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5 SEO Lessons From Rand Fishkin and Alex Moss at the WP Summit

Jan Koch
5 SEO Lessons From Rand Fishkin and Alex Moss at the WP Summit

The WP Summit brings together 28 world-leading experts on WordPress and fields related to online marketing.

The speaker line-up includes Jason Cohen (founder of WP Engine), Rand Fishkin (founder of Moz), Oli Gardner (co-founder of Unbounce), Dan Norris (founder of WP Curve) and many more.

The interviews air for free from March 15 - 26, and two of those interviews are our focus today, as they are on SEO.

Alex Moss, Director at FireCask, gives a talk on March 21 about SEO strategies that are proven to work in 2015.

Rand Fishkin, founder of, gives the closing keynote for the summit on March 25, on inbound marketing.

Below you’ll find 5 quotes from these two interviews, giving a first insight on the topics Alex and Rand discuss.

Lesson 1: Leverage Existing Content of Influencers (by Rand Fishkin)

Seek out people you admire and leverage content that performed well for them by putting together a resource combining contents from multiple influencers in your field. Cite them in your blog posts and then reach out to them.

If you curate their contents in an appealing way and just share it with the world, asking for feedback, you can spark engaging discussions with this strategy. And what do those result in? Social shares and natural backlinks.

"I think another good way to get engagement is to specifically seek out people. If there’s people in your field that you admire, I think it’s totally fine to reach out to them and let them know you love what they’re doing […] And I think it’s also totally fine to use some of their contents on your blog and cite that back to them." - Rand Fishkin

Lesson 2: Black Hat Still Works in Certain Niches (by Alex Moss)

I played around with article spinning in early 2013, growing my 3-months old blog to 350 visitors per day. Some black hats still seem to generate traffic with article spinning and similar techniques.

As Alex stated, these techniques actually do still work nowadays, but only in the short term. He named industries like the gaming niche or payday loans as examples where black hat techniques are used quite often and work for a certain amount of time.

Sooner or later, Google will recognize these techniques and will penalize the websites who leverage them. So when hiring an SEO agency, people definitely need to make sure the agency respects their online brand.

"Everyone talks about how black hat [SEO] is a bad thing to do, spamming and all of these spinnings of contents, links and so on. And in short, it does work. But not in the long term." - Alex Moss

Lesson 3: Build Addiction and Familiarity (by Rand Fishkin)

If you publish monthly, you can’t skip a month. If you publish daily, you can skip a day every five, six or seven days - but don’t disappear for a week.

Your audience is used to receiving your content and they expect you to deliver. You will lose visitors if you miss their expectations; you’ll lose shares, backlinks and ultimately traffic.

"The only thing I would urge you is: be consistent. If you’re publishing every month, publish every month. Don’t take a month off, you really cannot. […] People are used to you, they have that expectation. You want to build that kind of addiction, expectation, and familiarity with your audience." - Rand Fishkin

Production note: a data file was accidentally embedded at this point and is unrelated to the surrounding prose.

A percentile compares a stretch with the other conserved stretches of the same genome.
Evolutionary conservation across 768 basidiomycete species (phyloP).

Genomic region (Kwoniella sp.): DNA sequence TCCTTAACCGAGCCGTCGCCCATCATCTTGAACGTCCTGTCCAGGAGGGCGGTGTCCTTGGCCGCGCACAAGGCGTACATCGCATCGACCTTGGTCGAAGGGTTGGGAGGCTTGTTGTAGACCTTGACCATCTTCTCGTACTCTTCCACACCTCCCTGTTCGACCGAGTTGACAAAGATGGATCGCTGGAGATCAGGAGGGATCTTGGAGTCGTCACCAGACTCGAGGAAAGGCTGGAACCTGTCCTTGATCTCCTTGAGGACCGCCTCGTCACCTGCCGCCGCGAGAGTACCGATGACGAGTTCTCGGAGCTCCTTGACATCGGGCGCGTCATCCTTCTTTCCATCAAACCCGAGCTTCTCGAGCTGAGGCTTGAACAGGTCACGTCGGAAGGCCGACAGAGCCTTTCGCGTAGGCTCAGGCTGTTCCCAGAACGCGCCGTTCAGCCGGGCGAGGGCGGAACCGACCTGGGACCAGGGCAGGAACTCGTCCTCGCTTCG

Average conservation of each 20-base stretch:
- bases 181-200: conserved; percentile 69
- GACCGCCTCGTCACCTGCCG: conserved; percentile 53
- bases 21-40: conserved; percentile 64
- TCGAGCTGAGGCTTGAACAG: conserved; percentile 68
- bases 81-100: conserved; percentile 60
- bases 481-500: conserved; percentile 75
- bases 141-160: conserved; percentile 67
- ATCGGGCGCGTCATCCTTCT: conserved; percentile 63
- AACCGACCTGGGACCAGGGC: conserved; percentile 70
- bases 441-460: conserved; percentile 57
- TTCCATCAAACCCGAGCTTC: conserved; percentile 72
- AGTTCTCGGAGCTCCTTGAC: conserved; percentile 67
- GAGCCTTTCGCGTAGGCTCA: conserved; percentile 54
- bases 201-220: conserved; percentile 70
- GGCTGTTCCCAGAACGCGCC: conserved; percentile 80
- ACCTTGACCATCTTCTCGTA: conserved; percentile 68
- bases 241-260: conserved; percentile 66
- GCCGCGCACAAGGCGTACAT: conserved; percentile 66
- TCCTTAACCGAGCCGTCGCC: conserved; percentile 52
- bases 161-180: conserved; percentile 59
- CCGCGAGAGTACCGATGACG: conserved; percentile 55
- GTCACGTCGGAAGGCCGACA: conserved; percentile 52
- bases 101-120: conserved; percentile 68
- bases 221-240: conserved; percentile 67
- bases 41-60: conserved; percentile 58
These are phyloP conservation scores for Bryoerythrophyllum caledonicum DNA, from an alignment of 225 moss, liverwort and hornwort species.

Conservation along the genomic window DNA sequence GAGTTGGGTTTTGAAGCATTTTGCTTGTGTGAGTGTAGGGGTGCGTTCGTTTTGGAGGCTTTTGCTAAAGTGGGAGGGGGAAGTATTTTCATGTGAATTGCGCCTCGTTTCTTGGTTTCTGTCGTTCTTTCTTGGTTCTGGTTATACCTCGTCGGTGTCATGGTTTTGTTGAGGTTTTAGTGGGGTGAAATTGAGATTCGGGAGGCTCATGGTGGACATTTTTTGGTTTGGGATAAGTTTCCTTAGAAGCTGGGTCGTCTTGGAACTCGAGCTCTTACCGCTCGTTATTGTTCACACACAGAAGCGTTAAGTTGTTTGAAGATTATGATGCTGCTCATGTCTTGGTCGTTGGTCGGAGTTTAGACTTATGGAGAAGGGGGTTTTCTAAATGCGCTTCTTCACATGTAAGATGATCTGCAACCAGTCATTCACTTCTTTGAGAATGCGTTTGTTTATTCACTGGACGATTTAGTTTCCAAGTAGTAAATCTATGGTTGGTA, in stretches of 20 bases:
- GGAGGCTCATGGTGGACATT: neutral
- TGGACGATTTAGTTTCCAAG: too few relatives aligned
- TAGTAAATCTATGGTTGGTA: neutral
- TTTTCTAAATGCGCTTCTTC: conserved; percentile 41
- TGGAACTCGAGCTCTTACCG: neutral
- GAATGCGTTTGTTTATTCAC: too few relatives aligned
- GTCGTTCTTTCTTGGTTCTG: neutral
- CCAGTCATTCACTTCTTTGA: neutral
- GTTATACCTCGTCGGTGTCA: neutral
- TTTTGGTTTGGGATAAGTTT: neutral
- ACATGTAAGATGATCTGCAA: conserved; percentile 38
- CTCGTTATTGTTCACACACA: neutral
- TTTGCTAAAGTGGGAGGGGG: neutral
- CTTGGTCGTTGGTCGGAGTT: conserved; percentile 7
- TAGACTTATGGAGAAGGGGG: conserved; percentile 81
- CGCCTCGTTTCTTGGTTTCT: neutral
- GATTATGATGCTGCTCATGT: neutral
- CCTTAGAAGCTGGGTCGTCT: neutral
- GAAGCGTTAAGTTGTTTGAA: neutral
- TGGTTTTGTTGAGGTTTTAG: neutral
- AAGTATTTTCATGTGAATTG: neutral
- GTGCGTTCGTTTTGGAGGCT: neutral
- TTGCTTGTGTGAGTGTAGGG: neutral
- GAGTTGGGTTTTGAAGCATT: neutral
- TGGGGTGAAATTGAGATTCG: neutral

Lesson 4: Working Naturally Leads to Quality SEO

Too many people obsess over ranking for specific keywords, because that’s what SEO was all about over the last few years. Obviously you want to target relevant words in your content, but don’t overdo it.

Plugins like Yoast make it easy to get the right keyword density, and with Google now analyzing synonyms for certain keywords, contents should be structured naturally.

They rank over time and the more long-tail keywords are naturally mentioned in the post, the more traffic a post can generate over time.

"Oddly enough, the more you ignore SEO and work naturally, the more you work towards SEO." - Alex Moss

Lesson 5: Make the Internet a Better Place

The underlying note of generating content that attracts backlinks and shares is that it’s helpful and kind in nature. So many people focus on what content can do for them instead of focusing on what their audience gets out of it.

Promotions like "Dear Webmaster, I see you write about XYZ. I also wrote a post on that topic. Please link to me, it will help me" have never worked. In order to build natural backlinks and get social shares, your content needs to deliver value to your readers.

"I made the Internet a better place because I wasn’t a d*ck or a troll." - Rand Fishkin


If you want to get all 28 expert interviews while they’re free, make sure to sign up for The WP Summit.

Are you attending the summit? Let us know what you find most useful in the comments.

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Jan Koch is the host of The WP Summit, a web designer, developer and business coach. He works with entrepreneurs to help them leverage WordPress to the fullest. His most recent post for the SEMrush blog is entitled 5 SEO Lessons From Rand Fishkin and Alex Moss at the WP Summit.
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Ravi Kumar
I found this useful:

We should include the other content in our site and cite them.

Ask people to check your content and ask feedback

Ask relevant people to link your content.
Jan Koch
Ravi Kumar
Glad you found value on those quotes! Both speakers really deliver great talks at the WP Summit!

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